6 STDs and How to Prevent Them

6 STDs and How to Prevent Them

Sexually active individuals are vulnerable to sexually transmitted diseases (STDs). While having sex with new partners may increase your risk of STDs, anyone can get them.

The team at Patel & Patel MD, Inc., in South Charleston, West Virginia, provides knowledgeable, compassionate, and nonjudgmental support for all of your STD concerns. Our team offers STD screening, treatment, and advice on safer sex practices to lower your risk of contracting an STD.

You can protect yourself from sexually transmitted infections and avoid spreading them to partners with the proper precautions, testing, and treatment. Here are the six most common STDs and how to reduce your risk of contracting them. 

The Human Papillomavirus 

The human papillomavirus (HPV) is the most common STD in the United States. It refers to a group of over 40 different types of HPV. Nearly everyone who has been sexually active will have HPV at some point. However, some types are easier for the body to clear than others. 

HPV can cause havoc without causing symptoms. Some types can cause genital warts or infections of the mouth or throat. HPV is also one of the leading causes of cervical cancer and mouth and penile cancers. 


Chlamydia is a commonly diagnosed STD primarily transmitted through vaginal or anal sex, but it can also be contracted orally. Symptoms include abnormal discharge and a burning/stinging sensation when peeing. 

Chlamydia, if not detected and treated promptly, can cause Pelvic Inflammatory Disease (PID) in women, which can lead to serious complications, such as infertility. The good news is that chlamydia can be treated with a course of antibiotics. 


This is another bacterial STD spread through vaginal, anal, and oral sex. The symptoms are similar to chlamydia but may also cause vaginal or rectal bleeding, anal itching, and/or painful bowel movements. It causes infections in the vagina, rectum, and throat and is most common in people aged 15-24, but don't let that fool you if you're older.


Syphilis is known as "the great imitator" because the disease's first stage includes sores resembling an ingrown hair or a benign bump. However, the second stage causes a rash, followed by sores in the mouth, vagina, or anus. 

Unfortunately, syphilis can be transmitted from a pregnant woman to her unborn child, so health care professionals advise women to get screened for it.


Herpes simplex virus (HSV) is a virus that causes sores. Even if there are no sores, it is transmitted through skin-to-skin or sexual contact. HSV-1 is associated with cold sores in the mouth, while HSV-2 is typically found on the genitals, buttocks, or rectum.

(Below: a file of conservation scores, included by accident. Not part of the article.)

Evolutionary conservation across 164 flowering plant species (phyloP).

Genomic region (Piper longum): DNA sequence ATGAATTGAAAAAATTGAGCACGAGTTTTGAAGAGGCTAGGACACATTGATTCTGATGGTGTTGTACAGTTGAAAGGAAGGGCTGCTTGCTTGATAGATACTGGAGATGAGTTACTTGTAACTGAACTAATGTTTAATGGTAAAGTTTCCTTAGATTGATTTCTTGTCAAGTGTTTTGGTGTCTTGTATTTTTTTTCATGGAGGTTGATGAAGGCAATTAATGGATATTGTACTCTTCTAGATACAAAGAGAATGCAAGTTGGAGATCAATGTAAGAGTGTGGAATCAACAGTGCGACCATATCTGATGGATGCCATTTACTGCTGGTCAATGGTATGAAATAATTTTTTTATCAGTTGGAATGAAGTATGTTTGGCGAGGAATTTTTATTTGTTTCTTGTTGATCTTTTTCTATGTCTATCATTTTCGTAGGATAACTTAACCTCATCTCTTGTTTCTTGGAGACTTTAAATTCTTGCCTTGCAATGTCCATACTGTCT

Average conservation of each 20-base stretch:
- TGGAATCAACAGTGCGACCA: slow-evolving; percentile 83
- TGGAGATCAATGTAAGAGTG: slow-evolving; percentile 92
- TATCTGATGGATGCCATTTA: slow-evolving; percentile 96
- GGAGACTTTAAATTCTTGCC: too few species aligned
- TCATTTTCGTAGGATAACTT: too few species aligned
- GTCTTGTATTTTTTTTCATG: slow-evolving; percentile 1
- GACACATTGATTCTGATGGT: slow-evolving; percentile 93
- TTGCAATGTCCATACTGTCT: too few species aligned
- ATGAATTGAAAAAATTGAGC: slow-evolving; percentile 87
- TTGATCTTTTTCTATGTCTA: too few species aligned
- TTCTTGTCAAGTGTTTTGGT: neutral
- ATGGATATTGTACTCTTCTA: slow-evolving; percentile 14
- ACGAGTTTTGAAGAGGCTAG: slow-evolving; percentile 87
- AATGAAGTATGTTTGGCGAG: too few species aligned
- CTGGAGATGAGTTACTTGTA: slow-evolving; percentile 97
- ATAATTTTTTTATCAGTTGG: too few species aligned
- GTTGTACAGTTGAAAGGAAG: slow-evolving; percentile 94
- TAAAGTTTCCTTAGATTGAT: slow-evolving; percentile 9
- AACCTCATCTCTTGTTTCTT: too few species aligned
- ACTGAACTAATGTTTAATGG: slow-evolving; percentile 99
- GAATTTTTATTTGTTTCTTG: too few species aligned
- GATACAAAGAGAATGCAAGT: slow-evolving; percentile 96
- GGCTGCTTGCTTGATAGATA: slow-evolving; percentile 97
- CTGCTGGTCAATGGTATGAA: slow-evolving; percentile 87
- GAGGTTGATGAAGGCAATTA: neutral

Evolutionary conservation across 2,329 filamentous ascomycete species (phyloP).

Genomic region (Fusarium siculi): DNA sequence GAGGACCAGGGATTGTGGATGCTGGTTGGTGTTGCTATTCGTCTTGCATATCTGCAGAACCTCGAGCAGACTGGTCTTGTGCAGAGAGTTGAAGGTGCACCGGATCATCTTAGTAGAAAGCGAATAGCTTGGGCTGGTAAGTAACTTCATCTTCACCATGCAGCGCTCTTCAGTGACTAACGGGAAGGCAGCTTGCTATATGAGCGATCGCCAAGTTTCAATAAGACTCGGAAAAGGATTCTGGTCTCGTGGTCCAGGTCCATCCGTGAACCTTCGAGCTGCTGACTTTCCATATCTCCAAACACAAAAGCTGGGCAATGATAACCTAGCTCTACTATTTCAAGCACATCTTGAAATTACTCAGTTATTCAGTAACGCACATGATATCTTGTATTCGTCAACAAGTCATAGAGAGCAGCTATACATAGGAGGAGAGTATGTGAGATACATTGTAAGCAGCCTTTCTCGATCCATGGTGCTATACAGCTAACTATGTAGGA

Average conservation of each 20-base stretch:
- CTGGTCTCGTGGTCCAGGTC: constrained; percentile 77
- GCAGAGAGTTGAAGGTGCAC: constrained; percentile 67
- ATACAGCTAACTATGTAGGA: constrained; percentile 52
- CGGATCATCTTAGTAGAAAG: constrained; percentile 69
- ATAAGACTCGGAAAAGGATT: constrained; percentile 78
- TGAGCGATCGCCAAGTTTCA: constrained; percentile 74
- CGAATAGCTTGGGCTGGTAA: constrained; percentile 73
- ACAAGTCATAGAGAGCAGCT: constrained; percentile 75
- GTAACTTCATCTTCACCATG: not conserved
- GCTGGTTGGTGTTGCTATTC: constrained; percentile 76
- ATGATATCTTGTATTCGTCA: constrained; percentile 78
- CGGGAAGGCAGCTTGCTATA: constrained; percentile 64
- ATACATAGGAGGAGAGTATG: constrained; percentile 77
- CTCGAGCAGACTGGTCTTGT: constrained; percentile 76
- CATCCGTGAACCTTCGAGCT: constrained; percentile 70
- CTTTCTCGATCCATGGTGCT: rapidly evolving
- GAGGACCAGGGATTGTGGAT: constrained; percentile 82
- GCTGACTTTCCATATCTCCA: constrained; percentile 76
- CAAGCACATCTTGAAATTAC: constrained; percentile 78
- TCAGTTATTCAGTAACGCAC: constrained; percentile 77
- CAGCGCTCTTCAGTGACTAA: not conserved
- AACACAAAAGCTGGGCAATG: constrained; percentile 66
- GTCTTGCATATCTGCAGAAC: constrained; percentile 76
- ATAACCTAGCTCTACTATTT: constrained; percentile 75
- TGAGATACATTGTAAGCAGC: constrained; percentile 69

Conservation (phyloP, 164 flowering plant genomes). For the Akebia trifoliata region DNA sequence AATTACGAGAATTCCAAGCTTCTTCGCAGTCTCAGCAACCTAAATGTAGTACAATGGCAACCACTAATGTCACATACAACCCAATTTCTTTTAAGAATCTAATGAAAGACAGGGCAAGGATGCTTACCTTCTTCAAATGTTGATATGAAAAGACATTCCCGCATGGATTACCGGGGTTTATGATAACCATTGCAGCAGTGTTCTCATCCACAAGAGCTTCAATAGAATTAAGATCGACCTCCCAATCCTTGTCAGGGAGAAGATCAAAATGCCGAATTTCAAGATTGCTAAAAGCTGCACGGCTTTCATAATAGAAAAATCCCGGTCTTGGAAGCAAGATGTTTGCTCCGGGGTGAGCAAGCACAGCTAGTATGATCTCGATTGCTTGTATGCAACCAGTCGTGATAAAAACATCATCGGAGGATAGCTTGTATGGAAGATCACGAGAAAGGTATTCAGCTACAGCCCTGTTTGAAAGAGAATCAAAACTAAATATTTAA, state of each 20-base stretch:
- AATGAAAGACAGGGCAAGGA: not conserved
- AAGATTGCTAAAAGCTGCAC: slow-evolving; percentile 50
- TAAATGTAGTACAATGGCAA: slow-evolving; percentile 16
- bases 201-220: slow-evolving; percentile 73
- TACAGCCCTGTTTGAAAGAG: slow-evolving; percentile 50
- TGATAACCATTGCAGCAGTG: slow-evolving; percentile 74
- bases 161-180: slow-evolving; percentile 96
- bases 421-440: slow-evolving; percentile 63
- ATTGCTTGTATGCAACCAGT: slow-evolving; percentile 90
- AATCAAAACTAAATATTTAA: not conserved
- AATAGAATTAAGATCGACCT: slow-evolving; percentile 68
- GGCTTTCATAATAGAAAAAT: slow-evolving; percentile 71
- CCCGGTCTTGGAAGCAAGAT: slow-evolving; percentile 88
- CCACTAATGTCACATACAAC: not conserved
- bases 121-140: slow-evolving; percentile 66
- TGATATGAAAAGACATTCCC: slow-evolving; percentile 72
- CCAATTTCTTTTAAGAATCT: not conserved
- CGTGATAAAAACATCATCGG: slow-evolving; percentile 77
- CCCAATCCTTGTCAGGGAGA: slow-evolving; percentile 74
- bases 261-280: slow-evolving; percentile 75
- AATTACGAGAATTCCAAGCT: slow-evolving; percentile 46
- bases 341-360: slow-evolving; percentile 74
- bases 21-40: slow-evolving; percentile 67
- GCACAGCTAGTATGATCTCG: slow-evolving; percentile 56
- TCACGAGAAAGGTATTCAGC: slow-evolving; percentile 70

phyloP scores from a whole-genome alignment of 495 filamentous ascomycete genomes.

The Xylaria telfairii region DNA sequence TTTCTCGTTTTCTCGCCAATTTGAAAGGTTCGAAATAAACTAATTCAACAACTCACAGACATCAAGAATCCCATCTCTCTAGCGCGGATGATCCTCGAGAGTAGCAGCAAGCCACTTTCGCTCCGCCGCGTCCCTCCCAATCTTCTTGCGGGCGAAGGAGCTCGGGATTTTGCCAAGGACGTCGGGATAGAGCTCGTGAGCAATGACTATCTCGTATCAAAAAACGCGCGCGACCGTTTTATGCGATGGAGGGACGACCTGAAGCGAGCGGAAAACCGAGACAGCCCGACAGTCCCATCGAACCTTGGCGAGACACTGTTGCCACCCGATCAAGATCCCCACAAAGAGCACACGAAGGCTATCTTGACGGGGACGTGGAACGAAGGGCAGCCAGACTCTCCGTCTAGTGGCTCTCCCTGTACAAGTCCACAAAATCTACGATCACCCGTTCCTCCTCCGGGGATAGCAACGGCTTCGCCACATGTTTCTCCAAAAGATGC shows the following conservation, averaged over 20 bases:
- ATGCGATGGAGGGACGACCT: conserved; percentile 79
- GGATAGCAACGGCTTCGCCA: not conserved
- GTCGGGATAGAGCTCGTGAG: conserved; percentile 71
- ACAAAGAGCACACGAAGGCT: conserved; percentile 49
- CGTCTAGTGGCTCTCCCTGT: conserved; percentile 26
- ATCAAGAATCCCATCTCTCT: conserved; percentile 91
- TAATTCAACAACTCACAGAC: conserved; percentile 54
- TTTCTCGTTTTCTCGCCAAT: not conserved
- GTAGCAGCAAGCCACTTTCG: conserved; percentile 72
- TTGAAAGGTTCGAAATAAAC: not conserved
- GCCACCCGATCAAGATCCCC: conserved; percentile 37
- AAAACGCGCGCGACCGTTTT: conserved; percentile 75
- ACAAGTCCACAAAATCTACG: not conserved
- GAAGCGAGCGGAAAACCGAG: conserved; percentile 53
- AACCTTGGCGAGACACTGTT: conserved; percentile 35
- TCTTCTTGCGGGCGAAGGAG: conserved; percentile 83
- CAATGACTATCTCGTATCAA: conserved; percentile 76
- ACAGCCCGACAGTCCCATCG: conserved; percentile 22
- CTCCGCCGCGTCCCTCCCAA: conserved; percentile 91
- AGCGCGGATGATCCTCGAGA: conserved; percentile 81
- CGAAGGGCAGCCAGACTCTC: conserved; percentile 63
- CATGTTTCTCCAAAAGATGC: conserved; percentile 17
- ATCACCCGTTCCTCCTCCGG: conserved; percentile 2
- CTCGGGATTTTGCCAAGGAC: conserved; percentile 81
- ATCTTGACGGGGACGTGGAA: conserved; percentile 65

The main symptom is the sores, though people may experience fatigue during the outbreak. Some people may be carriers of the virus but are unaware of it.

There is no cure for herpes, but it can be treated with antiviral drugs that shorten or reduce the frequency of outbreaks. 

The Human Immunodeficiency Virus 

HIV infects and depletes the immune system. It is transmitted through unprotected sex or from mother to child during pregnancy, delivery, or breastfeeding. Having other STDs can increase your chances of contracting HIV.

Early HIV symptoms, such as fever, aches, rash, night sweats, and chills, can mimic the flu, but not everyone feels sick in the early stages. Eventually, the immune system weakens and becomes unable to fight infections. AIDS is the most severe stage of HIV, but thanks to advances in medicine, people are rarely diagnosed with the most severe stage. 

While HIV cannot be cured, people can live long and healthy lives thanks to advances in antiretroviral therapy research. Preventive medications are also available for people who are at risk. 

Preventing common STDs

You can take several steps to protect your sexual health and prevent contracting or spreading an STD. Regular testing for you and your partner is a must. Using a barrier, such as a condom, significantly lowers the risk of STDs. Making safe sex choices, limiting sexual partners, and having open communication reduce STD risk.  

If you have a partner who is HIV positive or are at risk of contracting HIV, PrEP medication can eliminate the risk of contracting the virus. PrEP (short for pre-exposure) medication works by blocking the enzyme needed for the HIV virus to replicate. 

Three different vaccinations are available to prevent HPV and the high-risk types that cause cancer. These vaccines are recommended for young women (ages 11-26) and young men (ages 11-21).

Adopting safe sex practices and regular testing are part of taking care of your sexual health. Rely on the Patel & Patel MD, Inc providers for all of your STD, OB/GYN, and primary care needs. 

To learn more about STD testing and prevention, call our office to schedule a visit with a Patel & Patel MD, Inc, provider today.

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